GLENS FALLS A wide-ranging group of community interests, spanning education, government, businesses and social service agencies, is beginning a two-year program designed to start eliminating poverty in Washington, Warren and northern Saratoga counties.
While there have been similar groups and coalitions in the past, the difference with this group is that it includes not only the government and social service agencies, but the Adirondack Regional Chamber of Commerce, Crandall Public Library, the Family YMCA of the Glens Falls Area, the Glens Falls Coalition and other groups.
“We are trying to find a really innovative way to address poverty in our community,” said Crandall Public Library Director Kathy Naftaly. “We want to approach the issue regionally.
Naftaly is on the steering committee, as are representatives of Washington County Economic Opportunity Council, the United Way, the Saratoga EOC, the YMCA, Family Services, the Open Door Mission, WAIT House, the Adirondack Health Institute and SUNY Adirondack,
The work will begin with a pair of $60,000 grants, one in 2016 and another in 2017, from the Glens Falls Foundation.
The group has already formed a steering committee, which is meeting Friday.
The first two tasks the steering committee has will be to work with Crandall Public Library to develop an electronic list of the organization’s resources and to develop a list of five pertinent questions regarding poverty so that all organizations will have the opportunity for their clients to participate.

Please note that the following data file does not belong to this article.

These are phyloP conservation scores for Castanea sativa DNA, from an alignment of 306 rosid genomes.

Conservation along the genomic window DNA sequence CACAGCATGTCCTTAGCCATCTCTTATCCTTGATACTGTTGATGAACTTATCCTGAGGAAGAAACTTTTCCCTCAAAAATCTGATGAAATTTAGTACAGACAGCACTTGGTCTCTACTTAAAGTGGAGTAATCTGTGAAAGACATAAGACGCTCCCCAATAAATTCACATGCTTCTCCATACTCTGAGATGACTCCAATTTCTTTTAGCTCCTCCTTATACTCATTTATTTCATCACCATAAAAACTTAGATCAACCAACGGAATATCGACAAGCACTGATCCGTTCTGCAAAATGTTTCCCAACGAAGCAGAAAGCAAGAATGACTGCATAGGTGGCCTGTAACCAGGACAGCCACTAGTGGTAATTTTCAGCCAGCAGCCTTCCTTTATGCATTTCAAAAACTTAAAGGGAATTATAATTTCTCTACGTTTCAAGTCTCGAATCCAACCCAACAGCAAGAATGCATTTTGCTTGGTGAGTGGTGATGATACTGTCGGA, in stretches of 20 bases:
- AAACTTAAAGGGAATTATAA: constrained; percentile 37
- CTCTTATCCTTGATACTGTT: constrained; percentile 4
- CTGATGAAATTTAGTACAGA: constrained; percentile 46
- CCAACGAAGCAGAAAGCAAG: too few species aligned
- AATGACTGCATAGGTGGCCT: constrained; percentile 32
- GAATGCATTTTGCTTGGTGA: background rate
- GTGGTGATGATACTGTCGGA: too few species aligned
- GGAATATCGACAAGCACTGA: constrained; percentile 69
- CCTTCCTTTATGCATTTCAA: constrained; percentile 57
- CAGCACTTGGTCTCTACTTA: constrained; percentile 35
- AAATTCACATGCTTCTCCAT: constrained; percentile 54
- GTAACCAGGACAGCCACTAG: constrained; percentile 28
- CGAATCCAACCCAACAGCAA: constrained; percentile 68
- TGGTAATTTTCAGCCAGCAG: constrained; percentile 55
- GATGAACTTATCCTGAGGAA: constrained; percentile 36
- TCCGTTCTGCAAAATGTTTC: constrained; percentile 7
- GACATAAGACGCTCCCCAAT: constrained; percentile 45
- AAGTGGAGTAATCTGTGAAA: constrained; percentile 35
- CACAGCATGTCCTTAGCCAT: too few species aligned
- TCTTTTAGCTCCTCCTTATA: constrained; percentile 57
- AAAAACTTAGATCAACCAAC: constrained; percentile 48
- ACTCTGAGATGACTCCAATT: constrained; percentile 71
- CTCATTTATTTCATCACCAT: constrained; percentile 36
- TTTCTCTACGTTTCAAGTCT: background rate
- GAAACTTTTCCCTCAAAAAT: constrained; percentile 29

Those questions will be directed to people in poverty, so the group has a better idea of how to help.
The next immediate, short-term goal is to apply for the Glens Falls Foundation’s $60,000 Challenge Grant designed to break the cycle of generational poverty and to assist families in crisis.
The group is using the Bridges Out of Poverty program as a guideline for its work. The Bridges program has been used effectively in Schenectady, and committee members have heard from Michael Saccocio, executive director of City Mission of Schenectady.
Many of the leaders of groups involved in the group agree that poverty is a major issue in the community.
“I think generational poverty is one of the overarching problems we all deal with, and every agency deals with it,” said David Saffer of the Council for Prevention. “It’s hard to look at any social ill and not look at generational poverty.”
Douglas Huntley, superintendent of schools in Queensbury, put it even more simply.
“We are dealing with the issue of poverty every single day,” Huntley said.
You can read Bill Toscano’s blog at poststar.com/app/blogs or his updates on Twitter, @billtoscano_ps.
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